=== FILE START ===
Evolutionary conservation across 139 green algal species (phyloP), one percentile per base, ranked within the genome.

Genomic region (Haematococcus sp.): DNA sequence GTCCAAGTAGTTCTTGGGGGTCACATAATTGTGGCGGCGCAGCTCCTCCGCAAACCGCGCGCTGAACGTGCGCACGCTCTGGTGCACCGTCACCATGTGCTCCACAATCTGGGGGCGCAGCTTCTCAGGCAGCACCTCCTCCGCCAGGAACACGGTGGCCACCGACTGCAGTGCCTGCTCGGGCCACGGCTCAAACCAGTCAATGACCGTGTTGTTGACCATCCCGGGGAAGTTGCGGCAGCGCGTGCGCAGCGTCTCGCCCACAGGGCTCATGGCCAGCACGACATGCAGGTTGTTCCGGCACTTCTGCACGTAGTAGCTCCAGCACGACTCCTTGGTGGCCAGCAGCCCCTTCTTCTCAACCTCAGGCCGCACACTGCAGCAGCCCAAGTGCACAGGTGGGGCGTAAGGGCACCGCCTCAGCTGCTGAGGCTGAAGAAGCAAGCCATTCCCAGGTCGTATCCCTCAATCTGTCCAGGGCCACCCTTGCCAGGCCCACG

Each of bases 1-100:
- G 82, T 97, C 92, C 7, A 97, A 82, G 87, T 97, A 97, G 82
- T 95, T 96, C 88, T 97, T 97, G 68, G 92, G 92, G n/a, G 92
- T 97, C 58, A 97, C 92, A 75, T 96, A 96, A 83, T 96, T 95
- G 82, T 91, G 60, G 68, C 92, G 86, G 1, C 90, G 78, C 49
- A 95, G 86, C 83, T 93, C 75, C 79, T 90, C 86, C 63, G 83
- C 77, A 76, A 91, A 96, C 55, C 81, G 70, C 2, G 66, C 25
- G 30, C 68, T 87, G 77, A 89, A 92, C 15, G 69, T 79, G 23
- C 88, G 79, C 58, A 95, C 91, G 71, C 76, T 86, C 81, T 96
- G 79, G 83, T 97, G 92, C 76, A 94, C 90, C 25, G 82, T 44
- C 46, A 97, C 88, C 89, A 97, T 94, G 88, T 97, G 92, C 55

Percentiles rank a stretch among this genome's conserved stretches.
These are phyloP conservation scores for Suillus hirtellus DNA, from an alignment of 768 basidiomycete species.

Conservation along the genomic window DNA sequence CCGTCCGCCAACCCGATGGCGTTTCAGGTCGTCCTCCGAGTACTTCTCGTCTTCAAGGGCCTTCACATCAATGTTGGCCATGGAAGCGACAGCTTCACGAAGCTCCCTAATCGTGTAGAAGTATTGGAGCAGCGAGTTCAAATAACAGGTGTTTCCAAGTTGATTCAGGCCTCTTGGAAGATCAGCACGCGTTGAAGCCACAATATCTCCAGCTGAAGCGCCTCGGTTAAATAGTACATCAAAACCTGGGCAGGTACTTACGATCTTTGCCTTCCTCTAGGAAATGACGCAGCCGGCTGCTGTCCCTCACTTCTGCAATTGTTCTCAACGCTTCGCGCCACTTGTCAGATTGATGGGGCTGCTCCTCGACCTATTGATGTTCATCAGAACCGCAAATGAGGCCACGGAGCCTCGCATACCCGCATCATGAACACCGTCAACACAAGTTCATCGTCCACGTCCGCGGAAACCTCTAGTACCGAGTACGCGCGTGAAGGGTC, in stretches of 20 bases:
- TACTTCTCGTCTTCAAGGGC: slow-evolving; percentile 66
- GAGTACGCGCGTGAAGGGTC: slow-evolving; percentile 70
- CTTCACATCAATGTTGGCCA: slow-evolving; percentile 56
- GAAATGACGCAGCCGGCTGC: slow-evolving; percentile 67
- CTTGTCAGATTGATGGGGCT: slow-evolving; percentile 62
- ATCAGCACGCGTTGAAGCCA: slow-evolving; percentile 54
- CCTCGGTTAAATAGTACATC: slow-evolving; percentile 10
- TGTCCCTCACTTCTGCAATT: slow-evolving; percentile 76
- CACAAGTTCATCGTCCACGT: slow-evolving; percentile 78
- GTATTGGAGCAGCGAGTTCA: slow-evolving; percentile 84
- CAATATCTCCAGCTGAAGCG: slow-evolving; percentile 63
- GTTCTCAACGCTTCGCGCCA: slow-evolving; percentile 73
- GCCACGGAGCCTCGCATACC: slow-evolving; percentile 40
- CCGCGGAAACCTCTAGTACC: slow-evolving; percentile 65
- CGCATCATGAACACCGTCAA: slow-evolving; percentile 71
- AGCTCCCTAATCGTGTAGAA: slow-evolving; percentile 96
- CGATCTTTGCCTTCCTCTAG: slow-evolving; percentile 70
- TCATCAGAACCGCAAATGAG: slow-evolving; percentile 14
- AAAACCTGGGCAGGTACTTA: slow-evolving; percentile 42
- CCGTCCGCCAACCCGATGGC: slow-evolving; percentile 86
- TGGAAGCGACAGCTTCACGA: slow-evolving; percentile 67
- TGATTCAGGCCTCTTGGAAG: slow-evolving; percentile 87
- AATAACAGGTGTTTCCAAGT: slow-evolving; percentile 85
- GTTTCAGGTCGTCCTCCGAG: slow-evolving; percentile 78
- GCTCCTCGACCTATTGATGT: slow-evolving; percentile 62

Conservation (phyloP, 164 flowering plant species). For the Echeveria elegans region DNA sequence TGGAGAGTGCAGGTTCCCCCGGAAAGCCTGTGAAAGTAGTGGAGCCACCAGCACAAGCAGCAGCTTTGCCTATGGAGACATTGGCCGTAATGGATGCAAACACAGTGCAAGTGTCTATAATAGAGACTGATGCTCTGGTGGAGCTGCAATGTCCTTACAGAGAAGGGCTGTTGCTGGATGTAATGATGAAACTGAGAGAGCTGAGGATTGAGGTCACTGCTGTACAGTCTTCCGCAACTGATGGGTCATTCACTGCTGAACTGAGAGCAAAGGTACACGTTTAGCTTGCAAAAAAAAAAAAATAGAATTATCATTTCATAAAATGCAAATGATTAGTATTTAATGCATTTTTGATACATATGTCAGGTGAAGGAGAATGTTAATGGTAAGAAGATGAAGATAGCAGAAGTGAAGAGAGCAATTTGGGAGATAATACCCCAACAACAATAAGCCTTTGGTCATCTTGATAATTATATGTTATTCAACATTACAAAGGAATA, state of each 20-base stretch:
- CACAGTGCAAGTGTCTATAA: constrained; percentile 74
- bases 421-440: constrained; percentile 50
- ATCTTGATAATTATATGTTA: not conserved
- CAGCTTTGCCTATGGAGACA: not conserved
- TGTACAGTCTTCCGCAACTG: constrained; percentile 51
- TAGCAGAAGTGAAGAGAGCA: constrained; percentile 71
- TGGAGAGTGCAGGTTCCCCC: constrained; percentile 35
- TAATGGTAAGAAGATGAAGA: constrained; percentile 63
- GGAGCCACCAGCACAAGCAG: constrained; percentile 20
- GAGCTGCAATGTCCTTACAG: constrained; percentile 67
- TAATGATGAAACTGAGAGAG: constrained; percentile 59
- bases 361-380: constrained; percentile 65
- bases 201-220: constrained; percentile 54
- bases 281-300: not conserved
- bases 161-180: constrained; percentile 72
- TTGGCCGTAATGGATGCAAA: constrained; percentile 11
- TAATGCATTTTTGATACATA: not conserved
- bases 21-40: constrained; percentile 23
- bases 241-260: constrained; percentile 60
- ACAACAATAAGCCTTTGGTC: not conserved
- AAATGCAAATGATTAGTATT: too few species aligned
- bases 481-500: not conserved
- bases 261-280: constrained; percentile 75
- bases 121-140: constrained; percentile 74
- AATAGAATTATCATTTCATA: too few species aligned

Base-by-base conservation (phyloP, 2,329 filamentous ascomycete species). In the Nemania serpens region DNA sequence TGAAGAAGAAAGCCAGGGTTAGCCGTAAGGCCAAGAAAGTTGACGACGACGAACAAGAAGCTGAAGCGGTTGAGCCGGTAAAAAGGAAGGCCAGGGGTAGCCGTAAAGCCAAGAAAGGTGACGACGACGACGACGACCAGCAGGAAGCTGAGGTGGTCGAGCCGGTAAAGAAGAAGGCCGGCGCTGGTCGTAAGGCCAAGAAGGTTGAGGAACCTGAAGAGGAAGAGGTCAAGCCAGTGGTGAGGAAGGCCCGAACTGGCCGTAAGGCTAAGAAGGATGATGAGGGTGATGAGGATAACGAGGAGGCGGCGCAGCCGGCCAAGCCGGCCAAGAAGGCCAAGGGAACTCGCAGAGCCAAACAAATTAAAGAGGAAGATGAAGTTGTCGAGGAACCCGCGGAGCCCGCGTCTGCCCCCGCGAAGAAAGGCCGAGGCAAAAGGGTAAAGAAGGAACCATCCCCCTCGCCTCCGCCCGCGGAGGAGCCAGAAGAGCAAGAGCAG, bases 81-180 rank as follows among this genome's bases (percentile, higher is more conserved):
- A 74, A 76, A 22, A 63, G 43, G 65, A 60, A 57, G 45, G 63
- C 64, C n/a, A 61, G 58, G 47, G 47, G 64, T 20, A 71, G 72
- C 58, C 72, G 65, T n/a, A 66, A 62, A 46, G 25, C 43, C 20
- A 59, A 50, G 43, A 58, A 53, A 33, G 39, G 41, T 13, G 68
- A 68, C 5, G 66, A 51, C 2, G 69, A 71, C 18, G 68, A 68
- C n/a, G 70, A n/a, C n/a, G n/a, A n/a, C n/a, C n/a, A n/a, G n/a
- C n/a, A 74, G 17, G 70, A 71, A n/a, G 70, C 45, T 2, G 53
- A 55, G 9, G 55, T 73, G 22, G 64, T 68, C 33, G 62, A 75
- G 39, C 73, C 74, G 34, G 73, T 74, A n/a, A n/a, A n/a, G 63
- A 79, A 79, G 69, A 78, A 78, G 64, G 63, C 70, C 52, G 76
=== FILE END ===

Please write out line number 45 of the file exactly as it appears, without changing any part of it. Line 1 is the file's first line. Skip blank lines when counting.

- ATCTTGATAATTATATGTTA: not conserved